Thursday, September 30, 2010

My name is Aadhaar, and I am a Tessellator...

I can't help it.  And I say to you, defiantly, that I don't think I want to change.

But I wouldn't mind knowing a bit more about why it is I do this.

A hyperbolic tessellation.

I have this working hypothesis that there are in this matter two types of people - those who innately understand my habit from their own similar internal experience, and those who just plain don't.  So I guess from that perspective you'll either get this, or not.  Something I'm interested in is whether I'll get the best insight from the 'get it' group or the 'don't get it' mob.  We'll see.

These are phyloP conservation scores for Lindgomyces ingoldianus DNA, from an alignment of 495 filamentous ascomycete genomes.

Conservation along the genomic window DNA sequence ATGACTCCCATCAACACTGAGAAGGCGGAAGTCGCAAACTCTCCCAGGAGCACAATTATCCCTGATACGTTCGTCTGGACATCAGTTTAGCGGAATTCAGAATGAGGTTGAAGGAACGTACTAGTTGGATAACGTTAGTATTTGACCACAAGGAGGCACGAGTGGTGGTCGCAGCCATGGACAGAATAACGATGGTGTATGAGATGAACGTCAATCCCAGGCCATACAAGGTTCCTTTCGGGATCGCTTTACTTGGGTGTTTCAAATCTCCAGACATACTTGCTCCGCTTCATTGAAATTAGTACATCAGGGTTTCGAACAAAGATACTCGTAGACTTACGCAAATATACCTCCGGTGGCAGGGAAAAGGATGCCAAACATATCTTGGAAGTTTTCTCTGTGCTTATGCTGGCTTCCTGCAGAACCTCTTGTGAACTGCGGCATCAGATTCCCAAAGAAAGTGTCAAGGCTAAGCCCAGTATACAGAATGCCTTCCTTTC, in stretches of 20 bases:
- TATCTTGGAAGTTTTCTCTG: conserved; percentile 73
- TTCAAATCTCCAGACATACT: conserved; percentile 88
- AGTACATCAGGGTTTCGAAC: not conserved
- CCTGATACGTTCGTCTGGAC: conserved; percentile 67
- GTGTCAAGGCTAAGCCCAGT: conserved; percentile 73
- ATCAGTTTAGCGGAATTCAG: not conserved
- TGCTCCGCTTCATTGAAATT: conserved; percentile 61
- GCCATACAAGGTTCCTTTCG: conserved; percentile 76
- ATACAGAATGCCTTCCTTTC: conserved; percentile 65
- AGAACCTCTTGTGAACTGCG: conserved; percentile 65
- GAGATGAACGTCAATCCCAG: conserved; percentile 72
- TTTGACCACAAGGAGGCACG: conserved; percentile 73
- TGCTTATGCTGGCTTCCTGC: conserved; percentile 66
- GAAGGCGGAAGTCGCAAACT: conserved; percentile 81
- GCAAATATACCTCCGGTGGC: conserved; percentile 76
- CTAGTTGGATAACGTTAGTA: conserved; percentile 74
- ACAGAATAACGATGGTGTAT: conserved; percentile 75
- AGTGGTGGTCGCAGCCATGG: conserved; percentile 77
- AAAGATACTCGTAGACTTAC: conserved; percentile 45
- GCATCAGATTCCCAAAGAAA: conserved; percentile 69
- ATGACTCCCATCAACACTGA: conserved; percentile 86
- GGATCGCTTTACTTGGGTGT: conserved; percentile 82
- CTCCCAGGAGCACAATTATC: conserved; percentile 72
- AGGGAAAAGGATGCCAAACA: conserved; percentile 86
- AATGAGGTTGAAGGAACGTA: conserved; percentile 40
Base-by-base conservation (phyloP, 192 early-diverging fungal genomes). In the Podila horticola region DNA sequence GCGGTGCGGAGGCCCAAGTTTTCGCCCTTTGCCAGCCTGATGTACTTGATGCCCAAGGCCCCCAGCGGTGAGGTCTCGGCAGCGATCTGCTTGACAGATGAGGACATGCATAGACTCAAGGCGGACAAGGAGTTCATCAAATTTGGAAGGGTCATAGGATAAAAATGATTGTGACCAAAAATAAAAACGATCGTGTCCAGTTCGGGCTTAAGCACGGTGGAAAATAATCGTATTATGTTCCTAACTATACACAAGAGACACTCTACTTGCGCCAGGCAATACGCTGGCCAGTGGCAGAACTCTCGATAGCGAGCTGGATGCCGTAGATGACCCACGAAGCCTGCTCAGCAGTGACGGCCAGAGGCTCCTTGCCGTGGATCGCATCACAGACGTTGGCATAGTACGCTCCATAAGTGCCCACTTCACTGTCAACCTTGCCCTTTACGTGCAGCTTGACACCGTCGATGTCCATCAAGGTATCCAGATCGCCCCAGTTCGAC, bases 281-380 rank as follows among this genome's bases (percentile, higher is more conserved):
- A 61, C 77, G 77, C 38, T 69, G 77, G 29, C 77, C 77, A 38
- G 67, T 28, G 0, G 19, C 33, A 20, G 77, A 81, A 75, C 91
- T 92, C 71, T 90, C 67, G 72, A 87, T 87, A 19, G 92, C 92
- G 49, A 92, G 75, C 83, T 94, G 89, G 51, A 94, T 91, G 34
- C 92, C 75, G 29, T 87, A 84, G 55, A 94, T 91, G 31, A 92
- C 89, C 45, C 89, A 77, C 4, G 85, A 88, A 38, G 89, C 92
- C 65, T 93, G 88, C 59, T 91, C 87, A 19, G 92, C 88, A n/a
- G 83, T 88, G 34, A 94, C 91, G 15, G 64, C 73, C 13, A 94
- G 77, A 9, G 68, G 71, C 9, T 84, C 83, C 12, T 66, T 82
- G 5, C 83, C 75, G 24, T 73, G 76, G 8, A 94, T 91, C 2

What the Hello Kitty am I talking about anyway????

I'm using the term 'tessellation' pretty loosely, but it's a best-fit for this mental habit I've got going.  Technically, a tessellation is basically tiling, like you see with bathroom walls, mosaics, and paving stones and so forth.  It actually comes from the latin tessella, a small cubical piece of clay used to make mosaics.  And I have this mental tic that surely must exist somewhere on the OCD spectrum; of imagining the aesthetic and/or functional tessellation and rearrangement of all sorts of objects in a repetitive field (like tiles, or a stack of firewood, or a tray of pens, or cups and glasses, dishes in the sink, shampoo bottles in the know I could just go on with this forever, yes?) that I've had absolutely as long as I can remember.  One thing weird about it though (oh right, only ONE weird thing here) is that I completely cannot stand Tetris.